Water purification is the process of removing undesirable chemicals, materials, and biological contaminants from contaminated water. The goal is to produce water fit for a specific purpose...

, water treatment
Water treatment
Water treatment describes those processes used to make water more acceptable for a desired end-use. These can include use as drinking water, industrial processes, medical and many other uses. The goal of all water treatment process is to remove existing contaminants in the water, or reduce the...

, food processing
Food processing
Food processing is the set of methods and techniques used to transform raw ingredients into food or to transform food into other forms for consumption by humans or animals either in the home or by the food processing industry...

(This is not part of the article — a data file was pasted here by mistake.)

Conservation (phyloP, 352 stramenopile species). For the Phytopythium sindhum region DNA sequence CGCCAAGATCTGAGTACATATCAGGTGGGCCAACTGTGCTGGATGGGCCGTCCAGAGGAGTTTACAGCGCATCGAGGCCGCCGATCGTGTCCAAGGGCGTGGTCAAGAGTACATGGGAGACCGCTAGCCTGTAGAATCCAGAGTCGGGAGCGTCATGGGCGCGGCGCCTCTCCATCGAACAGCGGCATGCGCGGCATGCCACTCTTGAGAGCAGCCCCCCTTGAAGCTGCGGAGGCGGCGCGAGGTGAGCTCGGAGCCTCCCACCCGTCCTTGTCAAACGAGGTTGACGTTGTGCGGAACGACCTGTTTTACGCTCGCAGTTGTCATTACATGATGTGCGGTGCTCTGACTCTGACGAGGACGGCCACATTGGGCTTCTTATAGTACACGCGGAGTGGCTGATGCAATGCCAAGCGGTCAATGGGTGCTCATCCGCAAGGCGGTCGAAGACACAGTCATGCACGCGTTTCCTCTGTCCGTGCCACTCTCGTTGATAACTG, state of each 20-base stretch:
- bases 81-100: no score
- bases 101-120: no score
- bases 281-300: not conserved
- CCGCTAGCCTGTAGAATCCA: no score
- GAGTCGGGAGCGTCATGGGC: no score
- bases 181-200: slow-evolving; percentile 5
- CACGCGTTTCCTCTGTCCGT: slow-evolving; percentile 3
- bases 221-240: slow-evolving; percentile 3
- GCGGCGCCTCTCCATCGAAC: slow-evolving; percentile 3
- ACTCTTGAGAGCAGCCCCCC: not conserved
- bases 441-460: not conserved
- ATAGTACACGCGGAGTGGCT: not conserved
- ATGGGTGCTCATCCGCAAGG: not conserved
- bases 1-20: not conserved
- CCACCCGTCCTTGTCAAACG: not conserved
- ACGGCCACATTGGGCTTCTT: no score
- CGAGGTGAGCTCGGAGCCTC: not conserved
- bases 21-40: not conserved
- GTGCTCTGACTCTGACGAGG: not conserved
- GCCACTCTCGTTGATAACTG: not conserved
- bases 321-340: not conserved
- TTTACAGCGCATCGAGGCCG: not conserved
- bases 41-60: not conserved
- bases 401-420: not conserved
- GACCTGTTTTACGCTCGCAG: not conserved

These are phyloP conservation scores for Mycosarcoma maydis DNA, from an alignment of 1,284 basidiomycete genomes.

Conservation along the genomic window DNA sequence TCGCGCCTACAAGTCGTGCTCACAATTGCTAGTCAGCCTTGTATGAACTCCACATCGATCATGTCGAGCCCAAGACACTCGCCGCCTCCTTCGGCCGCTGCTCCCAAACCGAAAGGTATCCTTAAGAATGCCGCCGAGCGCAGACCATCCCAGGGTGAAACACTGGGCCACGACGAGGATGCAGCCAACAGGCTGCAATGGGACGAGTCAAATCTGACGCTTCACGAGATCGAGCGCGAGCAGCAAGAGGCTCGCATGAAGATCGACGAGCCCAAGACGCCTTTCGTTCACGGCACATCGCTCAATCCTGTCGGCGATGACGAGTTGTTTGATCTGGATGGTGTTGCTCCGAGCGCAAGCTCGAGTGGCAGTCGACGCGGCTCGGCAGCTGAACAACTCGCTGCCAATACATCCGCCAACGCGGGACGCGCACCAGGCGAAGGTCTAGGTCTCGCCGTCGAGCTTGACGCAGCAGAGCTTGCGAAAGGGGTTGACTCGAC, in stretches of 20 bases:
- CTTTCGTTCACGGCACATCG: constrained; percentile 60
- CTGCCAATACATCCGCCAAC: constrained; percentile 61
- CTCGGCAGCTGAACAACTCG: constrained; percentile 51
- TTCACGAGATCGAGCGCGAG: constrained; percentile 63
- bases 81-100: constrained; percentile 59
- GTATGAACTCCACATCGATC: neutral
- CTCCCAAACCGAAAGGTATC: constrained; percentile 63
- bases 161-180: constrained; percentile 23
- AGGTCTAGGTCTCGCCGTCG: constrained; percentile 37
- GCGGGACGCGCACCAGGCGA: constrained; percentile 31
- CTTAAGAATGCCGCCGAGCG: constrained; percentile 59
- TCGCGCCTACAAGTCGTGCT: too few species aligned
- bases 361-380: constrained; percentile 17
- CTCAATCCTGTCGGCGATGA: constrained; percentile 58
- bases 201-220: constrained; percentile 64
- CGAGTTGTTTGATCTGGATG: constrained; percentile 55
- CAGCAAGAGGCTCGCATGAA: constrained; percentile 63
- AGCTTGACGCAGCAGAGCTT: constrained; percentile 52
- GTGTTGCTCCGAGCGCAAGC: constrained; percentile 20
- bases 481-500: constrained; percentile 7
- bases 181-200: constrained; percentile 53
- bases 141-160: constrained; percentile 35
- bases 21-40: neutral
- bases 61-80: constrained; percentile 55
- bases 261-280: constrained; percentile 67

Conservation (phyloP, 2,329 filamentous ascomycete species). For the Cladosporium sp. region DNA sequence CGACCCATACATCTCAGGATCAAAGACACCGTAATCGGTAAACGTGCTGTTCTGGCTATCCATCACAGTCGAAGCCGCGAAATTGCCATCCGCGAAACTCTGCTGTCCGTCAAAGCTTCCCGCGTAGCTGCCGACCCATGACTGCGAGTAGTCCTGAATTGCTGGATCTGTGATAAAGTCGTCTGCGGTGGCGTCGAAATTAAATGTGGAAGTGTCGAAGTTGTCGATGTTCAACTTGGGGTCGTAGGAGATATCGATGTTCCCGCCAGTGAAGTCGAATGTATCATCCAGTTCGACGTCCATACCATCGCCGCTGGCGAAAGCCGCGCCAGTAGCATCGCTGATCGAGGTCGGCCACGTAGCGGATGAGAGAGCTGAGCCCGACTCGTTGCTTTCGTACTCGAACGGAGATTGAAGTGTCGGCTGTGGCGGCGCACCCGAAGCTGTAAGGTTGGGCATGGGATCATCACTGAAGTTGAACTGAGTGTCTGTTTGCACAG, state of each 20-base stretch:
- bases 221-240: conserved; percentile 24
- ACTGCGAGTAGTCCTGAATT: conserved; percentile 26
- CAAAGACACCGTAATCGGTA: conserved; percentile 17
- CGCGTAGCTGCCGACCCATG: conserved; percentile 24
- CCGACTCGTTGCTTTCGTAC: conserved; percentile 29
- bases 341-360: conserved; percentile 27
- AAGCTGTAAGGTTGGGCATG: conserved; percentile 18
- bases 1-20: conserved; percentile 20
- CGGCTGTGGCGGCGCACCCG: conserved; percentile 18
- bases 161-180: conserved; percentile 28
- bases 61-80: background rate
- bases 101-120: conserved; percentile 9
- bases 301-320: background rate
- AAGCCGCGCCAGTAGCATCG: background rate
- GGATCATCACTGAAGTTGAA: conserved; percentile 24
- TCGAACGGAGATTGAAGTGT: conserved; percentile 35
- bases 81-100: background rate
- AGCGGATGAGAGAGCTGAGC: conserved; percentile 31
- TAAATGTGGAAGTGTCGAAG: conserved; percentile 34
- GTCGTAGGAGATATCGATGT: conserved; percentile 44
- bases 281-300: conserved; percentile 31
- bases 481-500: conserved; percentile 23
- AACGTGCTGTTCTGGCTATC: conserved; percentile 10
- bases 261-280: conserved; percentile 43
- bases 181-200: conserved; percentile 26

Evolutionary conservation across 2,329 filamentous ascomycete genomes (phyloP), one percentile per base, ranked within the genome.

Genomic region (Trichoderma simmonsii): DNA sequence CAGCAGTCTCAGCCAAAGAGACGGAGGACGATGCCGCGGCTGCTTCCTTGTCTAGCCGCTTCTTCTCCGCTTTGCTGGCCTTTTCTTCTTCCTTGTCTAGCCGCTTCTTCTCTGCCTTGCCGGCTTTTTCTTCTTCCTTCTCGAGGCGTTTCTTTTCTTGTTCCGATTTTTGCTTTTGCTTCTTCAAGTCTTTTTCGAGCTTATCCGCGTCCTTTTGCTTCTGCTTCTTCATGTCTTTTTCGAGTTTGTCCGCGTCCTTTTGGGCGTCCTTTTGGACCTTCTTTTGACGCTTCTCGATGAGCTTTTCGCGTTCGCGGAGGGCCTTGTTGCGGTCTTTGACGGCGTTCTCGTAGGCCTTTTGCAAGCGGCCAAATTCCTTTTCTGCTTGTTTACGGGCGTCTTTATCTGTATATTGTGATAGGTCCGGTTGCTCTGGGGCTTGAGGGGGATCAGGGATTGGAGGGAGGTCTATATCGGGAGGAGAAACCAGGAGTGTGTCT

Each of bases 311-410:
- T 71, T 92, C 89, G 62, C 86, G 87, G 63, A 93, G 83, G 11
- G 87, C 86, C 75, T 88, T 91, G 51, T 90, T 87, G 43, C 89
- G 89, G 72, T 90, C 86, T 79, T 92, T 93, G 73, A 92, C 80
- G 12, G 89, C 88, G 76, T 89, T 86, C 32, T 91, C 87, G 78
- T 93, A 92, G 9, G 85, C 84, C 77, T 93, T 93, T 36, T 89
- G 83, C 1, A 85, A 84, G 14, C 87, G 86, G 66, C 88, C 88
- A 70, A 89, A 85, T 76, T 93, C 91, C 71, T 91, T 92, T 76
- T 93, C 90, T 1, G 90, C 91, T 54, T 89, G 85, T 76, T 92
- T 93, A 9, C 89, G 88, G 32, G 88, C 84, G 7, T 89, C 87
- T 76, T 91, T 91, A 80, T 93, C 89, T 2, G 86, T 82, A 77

, etc.

See also


  • Active transport
    Active transport
    Active transport is the movement of a substance against its concentration gradient . In all cells, this is usually concerned with accumulating high concentrations of molecules that the cell needs, such as ions, glucose, and amino acids. If the process uses chemical energy, such as from adenosine...

  • Diffusion
    Diffusion
    Molecular diffusion, often called simply diffusion, is the thermal motion of all particles at temperatures above absolute zero. The rate of this movement is a function of temperature, viscosity of the fluid and the size of the particles...

  • Homeostasis
    Homeostasis
    Homeostasis is the property of a system that regulates its internal environment and tends to maintain a stable, constant condition of properties like temperature or pH...

  • Osmoregulation
    Osmoregulation